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Accidentally Unbalanced


I wonder if I’m the only one suffering from this. I like drinking wine but I do also enjoy buying (I prefer the term collecting but buying is more honest) wine. Wave an offer under my nose and I tend to buy. For many years I had no strategy other than being keen on certain types. So I amassed a fairly substantial amount of wine. I didn’t really even worry about red/white balance and I find now that as the reds tend to both take longer to mature and whites tend to be prone to going beyond their drinking windows that my ‘cellar’ has reddened. Another factor is that our eating habits have tended to be lighter/ more white wine friendly. I’m trying as a result to not buy red. Do others have the same or similar issues?


Slightly similar in that Mr. Leah does not drink white. I think he just hasn’t given it a fair chance. He’s not than keen on Champagne either unless its rosé and he will drink still Rosé too. As a result of these factors, we definitely have more red than white as like you say it takes longer to mature.
'm trying address this balance with the recent EP offers, going for whites only in Burgundy but with a mix in Rhone. I do think however we will always be red heavy.


I suspect most of us have this issue, for the exact reasons @Oldandintheway lists. My Cellar is 70% red (no doubt red Burgundy infatuation is a factor), 29% white and 1% rose. The whites are predominantly German Riesling, Chardonnay and to a lesser extent Chenin Blanc… all with aging potential.

At home I always seem to run out of whites faster, to be fair most of my reds that I keep at home have at least 5 years left in them. I started to try and balance this buying half bottles of whites for delivery ready for drinking (Society’s White Burgundy, Cauhape Chant de Vignes etc.). So now if I think white I seem to have a half bottle to hand.


I have this problem and am so far unrepentant! Only white I have in storage is remainder of a case of Barsac halves. I more or less only drink a bottle per week, so it tends to default to red - I should address this though as I’m missing out on ‘half the world’…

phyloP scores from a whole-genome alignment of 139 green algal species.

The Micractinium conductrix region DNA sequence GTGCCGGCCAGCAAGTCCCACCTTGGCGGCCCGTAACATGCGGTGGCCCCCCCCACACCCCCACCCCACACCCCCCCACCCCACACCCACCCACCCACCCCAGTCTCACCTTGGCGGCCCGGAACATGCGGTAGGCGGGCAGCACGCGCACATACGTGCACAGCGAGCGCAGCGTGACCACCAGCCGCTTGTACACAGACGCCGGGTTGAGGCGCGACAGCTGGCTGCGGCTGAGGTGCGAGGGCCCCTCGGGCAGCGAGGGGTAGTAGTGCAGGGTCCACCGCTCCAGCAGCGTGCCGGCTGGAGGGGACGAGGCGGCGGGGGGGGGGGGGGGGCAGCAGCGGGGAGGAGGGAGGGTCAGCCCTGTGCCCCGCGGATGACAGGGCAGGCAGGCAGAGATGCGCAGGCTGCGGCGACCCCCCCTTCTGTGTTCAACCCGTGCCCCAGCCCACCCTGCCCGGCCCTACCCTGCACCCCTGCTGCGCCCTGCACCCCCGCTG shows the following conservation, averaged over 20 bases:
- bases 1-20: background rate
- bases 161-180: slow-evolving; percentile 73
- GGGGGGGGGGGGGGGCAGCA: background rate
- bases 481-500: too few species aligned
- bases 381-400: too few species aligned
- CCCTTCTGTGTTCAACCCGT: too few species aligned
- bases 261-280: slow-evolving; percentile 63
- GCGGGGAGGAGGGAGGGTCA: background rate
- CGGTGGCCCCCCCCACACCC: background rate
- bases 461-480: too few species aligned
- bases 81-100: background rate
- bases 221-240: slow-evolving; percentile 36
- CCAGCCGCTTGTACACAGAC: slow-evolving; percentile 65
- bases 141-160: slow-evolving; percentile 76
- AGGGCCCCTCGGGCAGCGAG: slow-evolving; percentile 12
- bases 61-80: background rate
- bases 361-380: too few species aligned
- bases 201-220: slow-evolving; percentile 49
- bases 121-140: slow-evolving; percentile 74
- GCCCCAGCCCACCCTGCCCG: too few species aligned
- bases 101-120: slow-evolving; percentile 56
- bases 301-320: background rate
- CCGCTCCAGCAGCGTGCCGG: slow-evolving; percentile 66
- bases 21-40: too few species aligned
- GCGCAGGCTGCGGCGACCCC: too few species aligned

And my reds in storage are entirely Bordeaux & Rhone…


Everything we buy for laying down is red - mostly from the a TWS vintage cellar plan and white burgundy is too expensive for my wallet. Are there cheaper whites worth laying down? Perhaps a vintage cellar plan focussed on those exceptions would balance our cellars - white riojas, NW chardonnay…?


I enjoy both red and white wine, but my collection is very heavily red-centric. The main reason is that reds are more likely to be age-worthy and so my long-term stored wines are almost entirely red. Like @leah I’m trying to balance this, and have got some white Burgundy coming that will be stored, and hopefully some white Rhone too.

By contrast, my regular TWS orders are almost always approximately 50-50 in terms of reds and whites. Mrs H basically doesn’t drink red wine at the moment and is much less bothered about what’s going in her glass than I am - as a result the whites we buy tend to be less expensive crowd-pleasers and aren’t designed for the long haul. Also we’re both drinking those, rather than just me drinking the red, so we tend to get through them quicker.


Cellar tracker tells me I am 75/25 red/white. Which overstates it a little, as I have some wine for short term not on cellar tracker, mainly white. It won’t take it below 70% red though.

Round about what I expect given the maturity dates of red v white.